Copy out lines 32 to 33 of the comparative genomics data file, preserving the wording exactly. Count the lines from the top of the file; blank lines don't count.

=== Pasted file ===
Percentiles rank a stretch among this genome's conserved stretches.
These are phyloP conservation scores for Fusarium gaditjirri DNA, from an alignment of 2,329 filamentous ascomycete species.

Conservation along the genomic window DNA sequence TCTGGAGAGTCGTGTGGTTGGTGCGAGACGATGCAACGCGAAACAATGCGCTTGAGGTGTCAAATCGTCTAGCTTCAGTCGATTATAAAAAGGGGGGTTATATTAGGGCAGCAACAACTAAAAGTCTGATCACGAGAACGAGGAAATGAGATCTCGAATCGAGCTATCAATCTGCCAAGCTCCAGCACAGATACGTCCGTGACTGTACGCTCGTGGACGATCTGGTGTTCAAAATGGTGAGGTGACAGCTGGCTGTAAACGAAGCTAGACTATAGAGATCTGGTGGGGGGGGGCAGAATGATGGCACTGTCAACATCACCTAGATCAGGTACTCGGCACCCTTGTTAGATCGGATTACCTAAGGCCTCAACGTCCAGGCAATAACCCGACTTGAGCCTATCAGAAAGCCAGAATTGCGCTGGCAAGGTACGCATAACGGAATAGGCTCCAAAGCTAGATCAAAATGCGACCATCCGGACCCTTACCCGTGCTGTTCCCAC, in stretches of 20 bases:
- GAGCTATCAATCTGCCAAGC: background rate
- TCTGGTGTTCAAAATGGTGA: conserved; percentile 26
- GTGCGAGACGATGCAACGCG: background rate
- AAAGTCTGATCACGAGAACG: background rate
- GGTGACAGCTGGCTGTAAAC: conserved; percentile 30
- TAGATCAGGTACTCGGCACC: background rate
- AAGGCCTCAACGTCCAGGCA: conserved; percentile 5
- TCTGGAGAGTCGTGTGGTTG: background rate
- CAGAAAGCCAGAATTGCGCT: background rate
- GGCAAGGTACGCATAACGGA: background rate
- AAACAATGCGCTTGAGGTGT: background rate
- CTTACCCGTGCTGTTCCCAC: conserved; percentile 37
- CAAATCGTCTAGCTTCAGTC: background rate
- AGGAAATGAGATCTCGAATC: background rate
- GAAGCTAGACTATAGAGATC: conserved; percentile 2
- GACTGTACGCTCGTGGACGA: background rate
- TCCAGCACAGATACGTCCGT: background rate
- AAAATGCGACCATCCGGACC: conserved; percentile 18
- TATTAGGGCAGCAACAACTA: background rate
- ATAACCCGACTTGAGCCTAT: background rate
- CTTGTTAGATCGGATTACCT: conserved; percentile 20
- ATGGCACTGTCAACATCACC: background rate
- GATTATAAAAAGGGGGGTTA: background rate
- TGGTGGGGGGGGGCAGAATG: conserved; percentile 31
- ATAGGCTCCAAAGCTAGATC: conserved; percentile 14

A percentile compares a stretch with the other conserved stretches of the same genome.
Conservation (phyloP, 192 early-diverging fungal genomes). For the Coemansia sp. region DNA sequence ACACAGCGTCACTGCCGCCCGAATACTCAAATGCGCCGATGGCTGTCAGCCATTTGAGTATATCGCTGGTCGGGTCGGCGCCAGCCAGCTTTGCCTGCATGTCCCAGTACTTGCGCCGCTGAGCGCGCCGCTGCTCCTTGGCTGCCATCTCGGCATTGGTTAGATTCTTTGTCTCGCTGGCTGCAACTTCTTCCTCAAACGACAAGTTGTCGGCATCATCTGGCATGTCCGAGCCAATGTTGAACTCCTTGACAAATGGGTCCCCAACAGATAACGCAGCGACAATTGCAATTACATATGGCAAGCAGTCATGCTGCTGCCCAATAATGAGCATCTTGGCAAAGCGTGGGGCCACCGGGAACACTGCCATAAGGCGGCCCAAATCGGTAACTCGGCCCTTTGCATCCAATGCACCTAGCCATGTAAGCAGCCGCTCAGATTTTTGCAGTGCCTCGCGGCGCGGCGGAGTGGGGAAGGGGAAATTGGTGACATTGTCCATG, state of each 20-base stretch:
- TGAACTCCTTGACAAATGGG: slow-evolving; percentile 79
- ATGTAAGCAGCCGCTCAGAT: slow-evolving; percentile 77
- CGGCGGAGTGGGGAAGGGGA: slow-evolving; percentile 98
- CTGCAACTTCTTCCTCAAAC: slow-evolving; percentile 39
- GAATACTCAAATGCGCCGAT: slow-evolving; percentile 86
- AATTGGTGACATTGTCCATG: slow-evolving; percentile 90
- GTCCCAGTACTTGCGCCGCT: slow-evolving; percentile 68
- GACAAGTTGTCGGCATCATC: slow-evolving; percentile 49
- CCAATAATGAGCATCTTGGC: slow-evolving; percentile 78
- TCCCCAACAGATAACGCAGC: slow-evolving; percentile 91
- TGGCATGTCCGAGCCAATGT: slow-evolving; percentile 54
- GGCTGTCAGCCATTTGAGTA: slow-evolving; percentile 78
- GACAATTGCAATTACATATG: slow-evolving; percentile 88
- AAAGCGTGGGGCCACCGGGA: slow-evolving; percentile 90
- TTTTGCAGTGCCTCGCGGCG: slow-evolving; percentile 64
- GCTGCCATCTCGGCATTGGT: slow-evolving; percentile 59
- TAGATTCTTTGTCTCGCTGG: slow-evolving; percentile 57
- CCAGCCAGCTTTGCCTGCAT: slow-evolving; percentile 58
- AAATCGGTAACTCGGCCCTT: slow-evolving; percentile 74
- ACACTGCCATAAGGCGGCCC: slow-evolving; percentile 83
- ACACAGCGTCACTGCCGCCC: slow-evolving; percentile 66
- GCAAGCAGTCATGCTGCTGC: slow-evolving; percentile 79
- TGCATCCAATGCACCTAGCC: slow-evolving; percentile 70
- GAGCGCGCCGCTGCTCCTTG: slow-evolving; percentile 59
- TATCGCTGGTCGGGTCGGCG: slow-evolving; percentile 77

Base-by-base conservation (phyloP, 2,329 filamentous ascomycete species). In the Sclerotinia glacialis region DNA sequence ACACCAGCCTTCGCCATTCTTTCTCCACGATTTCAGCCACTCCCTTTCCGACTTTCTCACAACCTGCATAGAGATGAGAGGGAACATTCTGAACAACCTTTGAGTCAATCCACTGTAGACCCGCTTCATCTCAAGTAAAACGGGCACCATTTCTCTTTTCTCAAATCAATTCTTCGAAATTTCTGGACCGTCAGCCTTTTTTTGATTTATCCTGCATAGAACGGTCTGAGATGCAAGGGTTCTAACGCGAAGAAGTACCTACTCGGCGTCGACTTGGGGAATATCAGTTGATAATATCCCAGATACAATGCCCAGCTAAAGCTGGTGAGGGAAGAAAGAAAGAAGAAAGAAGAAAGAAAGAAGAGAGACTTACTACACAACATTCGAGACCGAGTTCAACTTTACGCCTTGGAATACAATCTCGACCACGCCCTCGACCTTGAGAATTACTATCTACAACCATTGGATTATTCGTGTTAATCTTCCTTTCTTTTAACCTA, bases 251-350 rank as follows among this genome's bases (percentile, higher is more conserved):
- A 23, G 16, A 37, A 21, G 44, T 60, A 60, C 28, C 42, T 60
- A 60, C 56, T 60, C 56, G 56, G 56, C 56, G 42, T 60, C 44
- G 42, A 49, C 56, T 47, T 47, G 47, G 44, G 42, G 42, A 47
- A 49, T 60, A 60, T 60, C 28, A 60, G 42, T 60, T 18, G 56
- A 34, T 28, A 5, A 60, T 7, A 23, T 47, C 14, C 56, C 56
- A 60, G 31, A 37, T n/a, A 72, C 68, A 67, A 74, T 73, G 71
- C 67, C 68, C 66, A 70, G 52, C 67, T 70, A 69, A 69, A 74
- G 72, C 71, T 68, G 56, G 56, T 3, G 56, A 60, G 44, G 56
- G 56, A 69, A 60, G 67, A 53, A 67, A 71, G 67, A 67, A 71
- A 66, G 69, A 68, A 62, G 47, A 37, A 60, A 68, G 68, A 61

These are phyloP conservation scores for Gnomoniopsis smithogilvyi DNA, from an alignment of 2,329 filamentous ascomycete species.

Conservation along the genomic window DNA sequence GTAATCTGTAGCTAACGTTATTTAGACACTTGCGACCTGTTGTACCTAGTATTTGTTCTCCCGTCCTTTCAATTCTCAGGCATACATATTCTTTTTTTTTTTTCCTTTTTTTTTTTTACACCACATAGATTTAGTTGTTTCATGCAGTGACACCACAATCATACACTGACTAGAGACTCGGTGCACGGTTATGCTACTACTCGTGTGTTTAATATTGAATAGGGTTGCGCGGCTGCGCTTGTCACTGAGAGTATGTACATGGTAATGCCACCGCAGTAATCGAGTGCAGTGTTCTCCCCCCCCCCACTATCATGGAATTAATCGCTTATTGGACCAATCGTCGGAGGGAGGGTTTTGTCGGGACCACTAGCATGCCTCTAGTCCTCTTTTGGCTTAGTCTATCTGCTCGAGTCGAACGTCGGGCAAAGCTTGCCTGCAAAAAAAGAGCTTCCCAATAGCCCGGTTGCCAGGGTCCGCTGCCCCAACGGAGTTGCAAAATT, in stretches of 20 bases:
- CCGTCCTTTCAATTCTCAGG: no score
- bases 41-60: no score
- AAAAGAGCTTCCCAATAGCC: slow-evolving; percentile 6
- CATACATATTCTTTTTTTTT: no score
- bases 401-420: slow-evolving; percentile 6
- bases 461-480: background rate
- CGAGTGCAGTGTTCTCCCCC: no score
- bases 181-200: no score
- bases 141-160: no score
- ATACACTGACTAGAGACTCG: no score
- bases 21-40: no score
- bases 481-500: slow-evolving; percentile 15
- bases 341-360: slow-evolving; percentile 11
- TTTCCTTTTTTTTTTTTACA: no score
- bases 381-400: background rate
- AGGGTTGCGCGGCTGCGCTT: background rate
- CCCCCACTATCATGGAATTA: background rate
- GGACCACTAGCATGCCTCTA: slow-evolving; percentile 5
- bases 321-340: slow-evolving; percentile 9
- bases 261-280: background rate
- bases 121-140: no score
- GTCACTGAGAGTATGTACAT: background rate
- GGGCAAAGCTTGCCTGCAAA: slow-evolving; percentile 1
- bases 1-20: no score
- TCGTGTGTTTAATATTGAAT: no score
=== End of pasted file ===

- ATGTAAGCAGCCGCTCAGAT: slow-evolving; percentile 77
- CGGCGGAGTGGGGAAGGGGA: slow-evolving; percentile 98